By Bahar Gidwani
Climate Counts recently released the fifth update of its well-known Climate Scorecard. In the report that accompanied the release, Mike Bellamente, the new director of Climate Counts, pointed out that 79 of the 136 rated companies had scores that showed they were “striding” towards improving their climate performance.
It was good to hear this encouraging news. We at CSRHub would like to believe that companies are making progress towards helping us all avoid further climate change. In a prior post, we pointed out that our CSRHub environment category ratings correlate well with Climate Count’s scores. We thought we’d take a retrospective look and see if our systems concur about the direction and degree of change over time in company performance.
CSRHub recently added a feature that allows its subscribers to see historic ratings data. All subscribers can see a graph of a company’s ratings changes. A professional subscriber ($50 per month) can actually roll back a company’s score, month-by-month, to the date we launched in 2010. They can also compare any company’s score to those of its peers, on this monthly basis.
Using this new feature, we were able to get year-ago scores for 112 of the companies that Climate Counts rated in both 2010 and 2011. As you can see below, our two systems have a somewhat different view of how company performance has changed over the past year. The average change for CSRHub’s environment score is higher (up 22 percent) than for Climate Counts (up only 12 percent). But, Climate Counts has more companies with positive changes (85 vs. 67) and a sharper peak in the distribution of changes.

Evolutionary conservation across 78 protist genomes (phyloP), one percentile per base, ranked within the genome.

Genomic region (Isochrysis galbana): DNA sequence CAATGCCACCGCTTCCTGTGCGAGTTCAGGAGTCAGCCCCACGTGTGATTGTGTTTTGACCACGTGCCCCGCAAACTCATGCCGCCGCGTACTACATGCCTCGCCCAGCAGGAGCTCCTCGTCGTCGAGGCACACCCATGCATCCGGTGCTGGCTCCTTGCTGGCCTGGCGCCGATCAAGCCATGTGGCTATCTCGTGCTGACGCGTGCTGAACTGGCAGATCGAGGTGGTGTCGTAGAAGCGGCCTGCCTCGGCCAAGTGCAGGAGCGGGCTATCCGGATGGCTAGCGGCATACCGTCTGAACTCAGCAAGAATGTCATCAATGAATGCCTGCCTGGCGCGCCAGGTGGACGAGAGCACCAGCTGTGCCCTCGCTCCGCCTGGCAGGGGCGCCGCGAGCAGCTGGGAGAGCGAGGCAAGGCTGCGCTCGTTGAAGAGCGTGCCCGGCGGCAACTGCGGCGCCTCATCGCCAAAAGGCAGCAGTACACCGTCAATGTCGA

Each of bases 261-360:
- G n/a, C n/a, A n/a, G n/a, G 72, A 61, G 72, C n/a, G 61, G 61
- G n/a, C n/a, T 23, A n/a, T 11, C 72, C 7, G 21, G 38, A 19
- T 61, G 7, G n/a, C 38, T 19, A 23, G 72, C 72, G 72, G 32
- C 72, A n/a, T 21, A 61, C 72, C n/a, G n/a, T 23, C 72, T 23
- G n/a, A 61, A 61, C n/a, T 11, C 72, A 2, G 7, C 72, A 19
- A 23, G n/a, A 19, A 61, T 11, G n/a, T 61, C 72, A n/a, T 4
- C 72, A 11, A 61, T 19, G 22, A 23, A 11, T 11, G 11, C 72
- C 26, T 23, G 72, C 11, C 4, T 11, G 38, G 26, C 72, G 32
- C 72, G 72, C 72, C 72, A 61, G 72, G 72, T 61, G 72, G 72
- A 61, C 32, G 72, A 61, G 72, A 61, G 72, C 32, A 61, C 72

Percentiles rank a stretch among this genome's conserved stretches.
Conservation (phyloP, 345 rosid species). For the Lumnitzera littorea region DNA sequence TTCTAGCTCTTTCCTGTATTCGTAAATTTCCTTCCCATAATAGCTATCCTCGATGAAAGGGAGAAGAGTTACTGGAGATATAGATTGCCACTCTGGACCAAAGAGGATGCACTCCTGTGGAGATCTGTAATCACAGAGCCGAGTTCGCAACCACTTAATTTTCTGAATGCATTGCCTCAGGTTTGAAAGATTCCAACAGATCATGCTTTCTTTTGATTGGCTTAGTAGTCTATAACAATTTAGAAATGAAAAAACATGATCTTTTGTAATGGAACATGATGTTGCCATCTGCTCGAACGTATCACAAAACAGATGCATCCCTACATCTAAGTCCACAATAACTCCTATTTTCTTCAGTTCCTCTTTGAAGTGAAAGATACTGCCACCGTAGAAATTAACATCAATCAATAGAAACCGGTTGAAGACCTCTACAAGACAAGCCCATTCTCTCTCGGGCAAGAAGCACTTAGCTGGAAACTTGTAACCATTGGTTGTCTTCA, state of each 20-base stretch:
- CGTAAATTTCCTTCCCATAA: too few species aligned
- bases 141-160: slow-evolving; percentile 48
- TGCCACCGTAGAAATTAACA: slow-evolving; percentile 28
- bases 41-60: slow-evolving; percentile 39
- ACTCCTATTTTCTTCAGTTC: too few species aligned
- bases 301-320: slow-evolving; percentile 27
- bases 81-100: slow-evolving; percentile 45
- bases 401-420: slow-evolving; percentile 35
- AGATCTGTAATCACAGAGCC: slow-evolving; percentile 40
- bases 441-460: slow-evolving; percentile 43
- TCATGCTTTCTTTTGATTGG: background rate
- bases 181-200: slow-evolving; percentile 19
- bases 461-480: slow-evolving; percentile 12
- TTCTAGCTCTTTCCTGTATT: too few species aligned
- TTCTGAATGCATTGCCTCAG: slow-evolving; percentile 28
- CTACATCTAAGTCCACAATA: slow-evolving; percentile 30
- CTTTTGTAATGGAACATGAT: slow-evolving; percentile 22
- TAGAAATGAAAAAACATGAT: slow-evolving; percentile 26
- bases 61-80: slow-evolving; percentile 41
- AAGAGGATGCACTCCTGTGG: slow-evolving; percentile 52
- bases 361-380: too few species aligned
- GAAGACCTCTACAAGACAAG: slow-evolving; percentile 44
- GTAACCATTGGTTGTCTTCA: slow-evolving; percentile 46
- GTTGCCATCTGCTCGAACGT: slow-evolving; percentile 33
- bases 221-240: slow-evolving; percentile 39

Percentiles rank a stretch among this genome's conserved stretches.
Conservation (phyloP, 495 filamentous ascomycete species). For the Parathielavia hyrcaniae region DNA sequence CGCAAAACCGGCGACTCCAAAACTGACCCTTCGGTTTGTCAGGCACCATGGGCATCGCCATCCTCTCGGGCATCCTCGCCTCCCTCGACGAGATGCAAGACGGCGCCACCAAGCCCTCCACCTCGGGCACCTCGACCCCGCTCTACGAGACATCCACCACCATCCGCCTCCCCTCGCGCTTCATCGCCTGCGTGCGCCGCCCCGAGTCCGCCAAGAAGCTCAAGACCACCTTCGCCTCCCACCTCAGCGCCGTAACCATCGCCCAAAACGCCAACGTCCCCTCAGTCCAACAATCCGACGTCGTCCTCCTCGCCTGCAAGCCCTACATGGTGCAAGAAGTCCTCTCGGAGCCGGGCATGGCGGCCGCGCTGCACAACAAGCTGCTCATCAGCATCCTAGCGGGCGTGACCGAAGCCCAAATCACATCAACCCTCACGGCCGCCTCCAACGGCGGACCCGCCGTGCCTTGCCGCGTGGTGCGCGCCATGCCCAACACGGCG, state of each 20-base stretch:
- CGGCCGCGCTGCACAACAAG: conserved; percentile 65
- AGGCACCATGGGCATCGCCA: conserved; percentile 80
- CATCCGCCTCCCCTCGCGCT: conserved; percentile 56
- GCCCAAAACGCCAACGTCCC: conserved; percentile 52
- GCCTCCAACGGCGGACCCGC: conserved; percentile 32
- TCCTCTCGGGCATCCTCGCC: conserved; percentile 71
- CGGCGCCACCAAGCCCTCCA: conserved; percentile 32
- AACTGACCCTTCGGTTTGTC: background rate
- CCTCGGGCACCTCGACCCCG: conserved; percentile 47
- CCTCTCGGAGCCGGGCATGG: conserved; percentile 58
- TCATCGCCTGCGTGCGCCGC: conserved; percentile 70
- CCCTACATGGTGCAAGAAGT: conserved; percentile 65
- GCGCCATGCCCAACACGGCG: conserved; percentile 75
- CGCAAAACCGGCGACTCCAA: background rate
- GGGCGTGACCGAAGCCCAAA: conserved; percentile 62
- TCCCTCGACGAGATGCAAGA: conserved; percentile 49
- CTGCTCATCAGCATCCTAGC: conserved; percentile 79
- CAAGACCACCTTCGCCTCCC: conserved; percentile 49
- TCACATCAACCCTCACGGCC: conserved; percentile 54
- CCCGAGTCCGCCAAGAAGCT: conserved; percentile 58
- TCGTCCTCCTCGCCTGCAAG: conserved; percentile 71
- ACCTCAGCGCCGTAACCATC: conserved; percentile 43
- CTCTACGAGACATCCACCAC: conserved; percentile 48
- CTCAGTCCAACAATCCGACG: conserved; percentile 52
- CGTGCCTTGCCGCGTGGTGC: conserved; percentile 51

CSRHub and Climate Counts appear to disagree somewhat on the direction of change, for many companies. As you can see below, we both believe companies are improving about 40 percent of the time and we both agree they are falling back about 10 percent of the time. For the other half of the companies we studied, we have different views on whether or not they made progress over the past year.
We are not discouraged by this disagreement in direction. Climate Counts is new data—CSRHub’s score is based on everything available until this point, from everyone we could find (we now have 7.5 million data points in our system from 135 sources). We trust that the careful analysis of the team at Climate Counts accurately portrays where the CSRHub scores for these companies will head, over the next three to six months. We expect our scores to continue to remain highly correlated with those from Climate Counts, as Climate Counts continues to probe and explore for new information and perspective on corporate climate change behavior.
Bahar Gidwani is a Cofounder and CEO of CSRHub. Formerly, he was the CEO of New York-based Index Stock Imagery, Inc, from 1991 through its sale in 2006. He has built and run large technology-based businesses and has experience building a multi-million visitor web site. Bahar holds a CFA, was a partner at Kidder, Peabody & Co., and worked at McKinsey & Co. Bahar has consulted to both large companies such as Citibank, GE, and Acxiom and a number of smaller software and web-based companies. He has an MBA (Baker Scholar) from Harvard Business School and a BS in Astronomy and Physics (magna cum laude) from Amherst College. Bahar races sailboats, plays competitive bridge, and is based in New York City.
CSRHub is a corporate social responsibility (CSR) ratings tool that allows managers, consultants, academics and activists to track the sustainability performance of major companies. We aggregate data from more than 125 sources including seven leading socially responsible investing (SRI) analysts, Carbon Disclosure Project, indexes, NGOs, crowd sources, and government agencies to provide our users with a comprehensive source of employee, environmental, community, and governance information on nearly 5,000 publicly traded companies in 65 countries. CSRHub is a B Corporation.